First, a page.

Justus Liebig nsIn existographies, Justus Liebig (1803-1873) (IQ:175|#233) (Cattell 1000:382) (Murray 4000:11|C) (Partington 50:2) (GCE:4) (CR:37) was a German chemist notable for his teaching of French chemist Antoine Lavoisier’s 1785 combustion theory of animal heat; one student in particular being German physician-physicist Robert Mayer, who in 1840 used the “dark blood = more combustion” variant of the theory to derive the mechanical equivalent of heat, the first formulation of the the conservation of energy. Liebig was an associate of Karl Mohr.

Liebig, according to English chemist James Partington’s famous 1937 A Short History of Chemistry (a shortened version of his three-volume treatise), according to index citation page count, is one of the top five chemists of history: Jacob Berzelius (52), Liebg (39), Jean Dumas (38), Robert Boyle (30), and Antoine Lavoisier (26).

One of Liebig's most famous students was German physician-physicist Robert Mayer, who studied under him in 1838 at medical school.

Liebig, in his 1842 Animal Chemistry, used a language of vital forces and and drew on the metaphor of the furnace to describe the “metamorphosis” of nutrition and oxygen. [3]

In 1842, Liebig published Mayer’s controversial paper, entitled "Remarks on the Forces of Inorganic Nature" (previously rejected elsewhere), in his Annals of Chemistry and Pharmacy, in which one of the first statements of the mechanical equivalent of heat appeared: [1]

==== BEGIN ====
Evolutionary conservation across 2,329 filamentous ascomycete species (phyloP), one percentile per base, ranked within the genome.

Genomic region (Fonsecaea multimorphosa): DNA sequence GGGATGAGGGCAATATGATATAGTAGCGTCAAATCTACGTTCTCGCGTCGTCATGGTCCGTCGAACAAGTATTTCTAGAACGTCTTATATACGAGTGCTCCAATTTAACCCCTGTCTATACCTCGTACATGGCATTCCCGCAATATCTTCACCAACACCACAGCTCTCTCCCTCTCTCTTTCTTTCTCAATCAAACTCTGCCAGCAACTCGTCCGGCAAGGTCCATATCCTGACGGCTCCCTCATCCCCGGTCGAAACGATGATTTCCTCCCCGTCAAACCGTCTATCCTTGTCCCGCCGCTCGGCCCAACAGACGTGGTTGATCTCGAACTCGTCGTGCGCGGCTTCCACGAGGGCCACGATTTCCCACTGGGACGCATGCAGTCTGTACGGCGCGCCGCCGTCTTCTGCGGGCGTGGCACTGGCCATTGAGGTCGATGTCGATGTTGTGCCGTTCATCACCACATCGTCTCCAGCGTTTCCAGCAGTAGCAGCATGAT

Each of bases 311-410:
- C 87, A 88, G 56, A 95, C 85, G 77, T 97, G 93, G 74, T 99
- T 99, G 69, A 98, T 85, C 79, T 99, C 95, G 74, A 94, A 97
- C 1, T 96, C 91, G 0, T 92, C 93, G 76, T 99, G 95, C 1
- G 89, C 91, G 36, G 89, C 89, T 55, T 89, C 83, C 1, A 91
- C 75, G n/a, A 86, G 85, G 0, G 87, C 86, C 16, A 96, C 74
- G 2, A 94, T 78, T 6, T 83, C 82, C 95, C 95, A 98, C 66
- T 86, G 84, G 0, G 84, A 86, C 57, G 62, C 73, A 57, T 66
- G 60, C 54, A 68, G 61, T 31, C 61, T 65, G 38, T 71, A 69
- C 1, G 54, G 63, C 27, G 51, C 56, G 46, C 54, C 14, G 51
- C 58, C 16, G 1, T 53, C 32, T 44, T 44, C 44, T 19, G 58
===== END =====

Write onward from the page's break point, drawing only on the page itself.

“The warming of a given weight of water from 0˚C to 1˚C corresponds to the fall of an equal weight from the height of about 365 meters.”

In this now-famous paper, Mayer is said to have argued for the principle that has since become known as the law of conservation of energy; in which he introduced the concept of fall-force. [2]

Another noted student of Liebig was Russian biochemist Carl Schmidt, who is noted for being the PhD supervisor for German physical chemist Wilhelm Ostwald in 1875 at the University of Tartu, Estonia.

1. (a) Mayer, Robert. (1842). “Remarks on the Forces of Inorganic Nature”, Annalen der Chemie und Pharmacie, Vol. xlii, (pg. 233), May.
(b) Mayer, Robert. (1842). “Remarks on the Forces of Inorganic Nature”, in Philosophical Magazine (pgs. 371-77), 1862, translated by G.C. Foster.
2. Ellis, Brian D. (2002). The Philosophy of Nature (pg. 151). McGill-Queen’s Press.
3. Popper, Karl. R. (1993). Evolutionary Epistemology, Rationality, and the Sociology of Knowledge (pg. 14). Open Court Publishing.

Further reading
● Grove, William R., Faraday, Michael, Liebig, Justus, and Carpenter, William. (1876). The Correlation and Conservation of Forces. D. Appleton and Co.

External links
Justus Liebig – Wikipedia.
Justus Liebig – NNDB.

TDics icon ns